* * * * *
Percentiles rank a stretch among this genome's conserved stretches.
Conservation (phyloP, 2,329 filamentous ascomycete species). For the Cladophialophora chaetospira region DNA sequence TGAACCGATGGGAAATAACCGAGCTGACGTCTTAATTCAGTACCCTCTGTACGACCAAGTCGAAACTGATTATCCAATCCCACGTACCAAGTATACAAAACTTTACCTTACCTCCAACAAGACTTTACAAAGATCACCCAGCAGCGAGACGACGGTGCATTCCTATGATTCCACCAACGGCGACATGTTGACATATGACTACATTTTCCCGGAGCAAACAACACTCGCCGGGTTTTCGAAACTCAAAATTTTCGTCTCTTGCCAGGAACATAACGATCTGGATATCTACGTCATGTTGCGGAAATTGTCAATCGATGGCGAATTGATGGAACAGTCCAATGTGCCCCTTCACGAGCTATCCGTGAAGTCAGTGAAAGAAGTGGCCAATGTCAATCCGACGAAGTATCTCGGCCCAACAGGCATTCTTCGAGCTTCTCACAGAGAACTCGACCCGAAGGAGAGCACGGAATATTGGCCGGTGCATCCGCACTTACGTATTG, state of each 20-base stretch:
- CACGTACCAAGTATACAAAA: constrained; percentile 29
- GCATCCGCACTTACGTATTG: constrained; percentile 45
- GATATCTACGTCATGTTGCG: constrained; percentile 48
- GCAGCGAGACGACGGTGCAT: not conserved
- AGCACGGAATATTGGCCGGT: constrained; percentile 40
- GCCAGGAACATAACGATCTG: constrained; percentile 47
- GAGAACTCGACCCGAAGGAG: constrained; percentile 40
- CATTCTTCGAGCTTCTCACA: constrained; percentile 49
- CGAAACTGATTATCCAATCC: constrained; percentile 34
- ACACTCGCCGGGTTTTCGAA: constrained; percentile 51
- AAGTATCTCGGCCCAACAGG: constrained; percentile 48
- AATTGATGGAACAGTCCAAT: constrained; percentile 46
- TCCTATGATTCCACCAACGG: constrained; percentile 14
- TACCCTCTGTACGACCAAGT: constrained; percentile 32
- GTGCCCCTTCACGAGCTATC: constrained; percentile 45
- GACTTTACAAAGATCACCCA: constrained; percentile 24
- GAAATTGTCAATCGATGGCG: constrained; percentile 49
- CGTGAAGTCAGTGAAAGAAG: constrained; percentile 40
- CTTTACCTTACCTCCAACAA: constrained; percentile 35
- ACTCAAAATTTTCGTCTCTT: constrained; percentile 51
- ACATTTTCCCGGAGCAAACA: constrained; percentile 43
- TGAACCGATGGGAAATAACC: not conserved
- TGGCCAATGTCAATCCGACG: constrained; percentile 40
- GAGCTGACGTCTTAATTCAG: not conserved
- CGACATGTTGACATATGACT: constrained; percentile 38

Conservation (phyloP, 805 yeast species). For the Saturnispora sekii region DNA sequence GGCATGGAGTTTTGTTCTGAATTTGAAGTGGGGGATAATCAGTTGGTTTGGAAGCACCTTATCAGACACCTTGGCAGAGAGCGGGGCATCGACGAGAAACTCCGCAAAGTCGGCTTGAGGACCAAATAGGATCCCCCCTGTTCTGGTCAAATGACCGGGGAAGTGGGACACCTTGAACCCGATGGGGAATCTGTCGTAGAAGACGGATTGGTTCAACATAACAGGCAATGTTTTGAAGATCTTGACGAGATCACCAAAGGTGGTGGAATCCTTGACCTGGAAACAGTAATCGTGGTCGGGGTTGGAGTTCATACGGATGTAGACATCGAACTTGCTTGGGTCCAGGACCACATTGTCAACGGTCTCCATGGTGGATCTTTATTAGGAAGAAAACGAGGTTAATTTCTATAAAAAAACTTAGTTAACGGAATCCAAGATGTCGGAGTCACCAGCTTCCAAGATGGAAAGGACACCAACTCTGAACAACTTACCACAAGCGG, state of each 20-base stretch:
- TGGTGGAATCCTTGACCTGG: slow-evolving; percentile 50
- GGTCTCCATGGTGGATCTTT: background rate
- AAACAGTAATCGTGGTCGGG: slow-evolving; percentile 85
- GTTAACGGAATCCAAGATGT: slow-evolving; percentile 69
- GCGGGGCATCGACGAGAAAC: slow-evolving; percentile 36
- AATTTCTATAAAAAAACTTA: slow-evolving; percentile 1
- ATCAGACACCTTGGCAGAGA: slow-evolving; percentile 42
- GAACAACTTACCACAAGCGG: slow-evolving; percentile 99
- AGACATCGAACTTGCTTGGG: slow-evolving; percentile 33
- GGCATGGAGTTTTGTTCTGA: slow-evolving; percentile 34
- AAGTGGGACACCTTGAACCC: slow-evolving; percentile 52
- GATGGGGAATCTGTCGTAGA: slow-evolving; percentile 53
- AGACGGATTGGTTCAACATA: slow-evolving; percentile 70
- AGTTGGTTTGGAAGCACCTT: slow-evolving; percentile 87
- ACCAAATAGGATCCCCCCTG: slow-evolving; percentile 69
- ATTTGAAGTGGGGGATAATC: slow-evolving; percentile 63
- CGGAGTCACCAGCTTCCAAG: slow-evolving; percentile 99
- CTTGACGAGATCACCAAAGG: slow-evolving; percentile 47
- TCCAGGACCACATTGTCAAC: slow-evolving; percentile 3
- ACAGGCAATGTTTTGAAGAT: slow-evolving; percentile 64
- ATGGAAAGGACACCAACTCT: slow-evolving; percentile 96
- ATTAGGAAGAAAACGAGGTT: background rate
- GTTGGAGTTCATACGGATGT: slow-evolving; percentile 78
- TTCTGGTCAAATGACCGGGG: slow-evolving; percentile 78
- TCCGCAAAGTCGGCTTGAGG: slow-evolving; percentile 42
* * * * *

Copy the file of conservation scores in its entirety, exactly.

Percentiles rank a stretch among this genome's conserved stretches.
Conservation (phyloP, 2,329 filamentous ascomycete species). For the Cladophialophora chaetospira region DNA sequence TGAACCGATGGGAAATAACCGAGCTGACGTCTTAATTCAGTACCCTCTGTACGACCAAGTCGAAACTGATTATCCAATCCCACGTACCAAGTATACAAAACTTTACCTTACCTCCAACAAGACTTTACAAAGATCACCCAGCAGCGAGACGACGGTGCATTCCTATGATTCCACCAACGGCGACATGTTGACATATGACTACATTTTCCCGGAGCAAACAACACTCGCCGGGTTTTCGAAACTCAAAATTTTCGTCTCTTGCCAGGAACATAACGATCTGGATATCTACGTCATGTTGCGGAAATTGTCAATCGATGGCGAATTGATGGAACAGTCCAATGTGCCCCTTCACGAGCTATCCGTGAAGTCAGTGAAAGAAGTGGCCAATGTCAATCCGACGAAGTATCTCGGCCCAACAGGCATTCTTCGAGCTTCTCACAGAGAACTCGACCCGAAGGAGAGCACGGAATATTGGCCGGTGCATCCGCACTTACGTATTG, state of each 20-base stretch:
- CACGTACCAAGTATACAAAA: constrained; percentile 29
- GCATCCGCACTTACGTATTG: constrained; percentile 45
- GATATCTACGTCATGTTGCG: constrained; percentile 48
- GCAGCGAGACGACGGTGCAT: not conserved
- AGCACGGAATATTGGCCGGT: constrained; percentile 40
- GCCAGGAACATAACGATCTG: constrained; percentile 47
- GAGAACTCGACCCGAAGGAG: constrained; percentile 40
- CATTCTTCGAGCTTCTCACA: constrained; percentile 49
- CGAAACTGATTATCCAATCC: constrained; percentile 34
- ACACTCGCCGGGTTTTCGAA: constrained; percentile 51
- AAGTATCTCGGCCCAACAGG: constrained; percentile 48
- AATTGATGGAACAGTCCAAT: constrained; percentile 46
- TCCTATGATTCCACCAACGG: constrained; percentile 14
- TACCCTCTGTACGACCAAGT: constrained; percentile 32
- GTGCCCCTTCACGAGCTATC: constrained; percentile 45
- GACTTTACAAAGATCACCCA: constrained; percentile 24
- GAAATTGTCAATCGATGGCG: constrained; percentile 49
- CGTGAAGTCAGTGAAAGAAG: constrained; percentile 40
- CTTTACCTTACCTCCAACAA: constrained; percentile 35
- ACTCAAAATTTTCGTCTCTT: constrained; percentile 51
- ACATTTTCCCGGAGCAAACA: constrained; percentile 43
- TGAACCGATGGGAAATAACC: not conserved
- TGGCCAATGTCAATCCGACG: constrained; percentile 40
- GAGCTGACGTCTTAATTCAG: not conserved
- CGACATGTTGACATATGACT: constrained; percentile 38

Conservation (phyloP, 805 yeast species). For the Saturnispora sekii region DNA sequence GGCATGGAGTTTTGTTCTGAATTTGAAGTGGGGGATAATCAGTTGGTTTGGAAGCACCTTATCAGACACCTTGGCAGAGAGCGGGGCATCGACGAGAAACTCCGCAAAGTCGGCTTGAGGACCAAATAGGATCCCCCCTGTTCTGGTCAAATGACCGGGGAAGTGGGACACCTTGAACCCGATGGGGAATCTGTCGTAGAAGACGGATTGGTTCAACATAACAGGCAATGTTTTGAAGATCTTGACGAGATCACCAAAGGTGGTGGAATCCTTGACCTGGAAACAGTAATCGTGGTCGGGGTTGGAGTTCATACGGATGTAGACATCGAACTTGCTTGGGTCCAGGACCACATTGTCAACGGTCTCCATGGTGGATCTTTATTAGGAAGAAAACGAGGTTAATTTCTATAAAAAAACTTAGTTAACGGAATCCAAGATGTCGGAGTCACCAGCTTCCAAGATGGAAAGGACACCAACTCTGAACAACTTACCACAAGCGG, state of each 20-base stretch:
- TGGTGGAATCCTTGACCTGG: slow-evolving; percentile 50
- GGTCTCCATGGTGGATCTTT: background rate
- AAACAGTAATCGTGGTCGGG: slow-evolving; percentile 85
- GTTAACGGAATCCAAGATGT: slow-evolving; percentile 69
- GCGGGGCATCGACGAGAAAC: slow-evolving; percentile 36
- AATTTCTATAAAAAAACTTA: slow-evolving; percentile 1
- ATCAGACACCTTGGCAGAGA: slow-evolving; percentile 42
- GAACAACTTACCACAAGCGG: slow-evolving; percentile 99
- AGACATCGAACTTGCTTGGG: slow-evolving; percentile 33
- GGCATGGAGTTTTGTTCTGA: slow-evolving; percentile 34
- AAGTGGGACACCTTGAACCC: slow-evolving; percentile 52
- GATGGGGAATCTGTCGTAGA: slow-evolving; percentile 53
- AGACGGATTGGTTCAACATA: slow-evolving; percentile 70
- AGTTGGTTTGGAAGCACCTT: slow-evolving; percentile 87
- ACCAAATAGGATCCCCCCTG: slow-evolving; percentile 69
- ATTTGAAGTGGGGGATAATC: slow-evolving; percentile 63
- CGGAGTCACCAGCTTCCAAG: slow-evolving; percentile 99
- CTTGACGAGATCACCAAAGG: slow-evolving; percentile 47
- TCCAGGACCACATTGTCAAC: slow-evolving; percentile 3
- ACAGGCAATGTTTTGAAGAT: slow-evolving; percentile 64
- ATGGAAAGGACACCAACTCT: slow-evolving; percentile 96
- ATTAGGAAGAAAACGAGGTT: background rate
- GTTGGAGTTCATACGGATGT: slow-evolving; percentile 78
- TTCTGGTCAAATGACCGGGG: slow-evolving; percentile 78
- TCCGCAAAGTCGGCTTGAGG: slow-evolving; percentile 42